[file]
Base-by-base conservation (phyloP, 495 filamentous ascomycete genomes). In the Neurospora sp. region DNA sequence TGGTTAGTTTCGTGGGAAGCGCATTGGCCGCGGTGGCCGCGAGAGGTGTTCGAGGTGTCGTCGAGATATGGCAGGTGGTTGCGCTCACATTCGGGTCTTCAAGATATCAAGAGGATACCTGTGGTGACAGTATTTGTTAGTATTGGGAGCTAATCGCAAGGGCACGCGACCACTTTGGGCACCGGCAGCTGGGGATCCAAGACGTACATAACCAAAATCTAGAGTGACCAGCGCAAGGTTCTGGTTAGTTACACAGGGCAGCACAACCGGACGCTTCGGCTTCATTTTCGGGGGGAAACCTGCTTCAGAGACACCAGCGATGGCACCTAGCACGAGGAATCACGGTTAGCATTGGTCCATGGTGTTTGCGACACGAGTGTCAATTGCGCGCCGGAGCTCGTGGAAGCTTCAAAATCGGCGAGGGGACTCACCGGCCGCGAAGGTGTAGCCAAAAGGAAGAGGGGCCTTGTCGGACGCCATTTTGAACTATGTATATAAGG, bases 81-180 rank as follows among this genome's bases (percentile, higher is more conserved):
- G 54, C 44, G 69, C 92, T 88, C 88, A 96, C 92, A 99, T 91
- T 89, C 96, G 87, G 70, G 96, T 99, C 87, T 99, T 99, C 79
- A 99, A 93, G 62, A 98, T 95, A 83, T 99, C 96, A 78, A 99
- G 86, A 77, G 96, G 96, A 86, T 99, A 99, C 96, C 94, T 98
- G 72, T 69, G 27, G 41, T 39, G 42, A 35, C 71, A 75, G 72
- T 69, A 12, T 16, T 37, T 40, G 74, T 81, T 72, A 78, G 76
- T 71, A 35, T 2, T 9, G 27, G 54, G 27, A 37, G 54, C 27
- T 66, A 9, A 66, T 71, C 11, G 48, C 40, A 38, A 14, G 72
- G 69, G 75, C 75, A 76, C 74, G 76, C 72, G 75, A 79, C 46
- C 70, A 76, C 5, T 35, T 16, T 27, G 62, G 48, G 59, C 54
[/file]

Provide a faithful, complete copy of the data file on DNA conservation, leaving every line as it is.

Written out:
Base-by-base conservation (phyloP, 495 filamentous ascomycete genomes). In the Neurospora sp. region DNA sequence TGGTTAGTTTCGTGGGAAGCGCATTGGCCGCGGTGGCCGCGAGAGGTGTTCGAGGTGTCGTCGAGATATGGCAGGTGGTTGCGCTCACATTCGGGTCTTCAAGATATCAAGAGGATACCTGTGGTGACAGTATTTGTTAGTATTGGGAGCTAATCGCAAGGGCACGCGACCACTTTGGGCACCGGCAGCTGGGGATCCAAGACGTACATAACCAAAATCTAGAGTGACCAGCGCAAGGTTCTGGTTAGTTACACAGGGCAGCACAACCGGACGCTTCGGCTTCATTTTCGGGGGGAAACCTGCTTCAGAGACACCAGCGATGGCACCTAGCACGAGGAATCACGGTTAGCATTGGTCCATGGTGTTTGCGACACGAGTGTCAATTGCGCGCCGGAGCTCGTGGAAGCTTCAAAATCGGCGAGGGGACTCACCGGCCGCGAAGGTGTAGCCAAAAGGAAGAGGGGCCTTGTCGGACGCCATTTTGAACTATGTATATAAGG, bases 81-180 rank as follows among this genome's bases (percentile, higher is more conserved):
- G 54, C 44, G 69, C 92, T 88, C 88, A 96, C 92, A 99, T 91
- T 89, C 96, G 87, G 70, G 96, T 99, C 87, T 99, T 99, C 79
- A 99, A 93, G 62, A 98, T 95, A 83, T 99, C 96, A 78, A 99
- G 86, A 77, G 96, G 96, A 86, T 99, A 99, C 96, C 94, T 98
- G 72, T 69, G 27, G 41, T 39, G 42, A 35, C 71, A 75, G 72
- T 69, A 12, T 16, T 37, T 40, G 74, T 81, T 72, A 78, G 76
- T 71, A 35, T 2, T 9, G 27, G 54, G 27, A 37, G 54, C 27
- T 66, A 9, A 66, T 71, C 11, G 48, C 40, A 38, A 14, G 72
- G 69, G 75, C 75, A 76, C 74, G 76, C 72, G 75, A 79, C 46
- C 70, A 76, C 5, T 35, T 16, T 27, G 62, G 48, G 59, C 54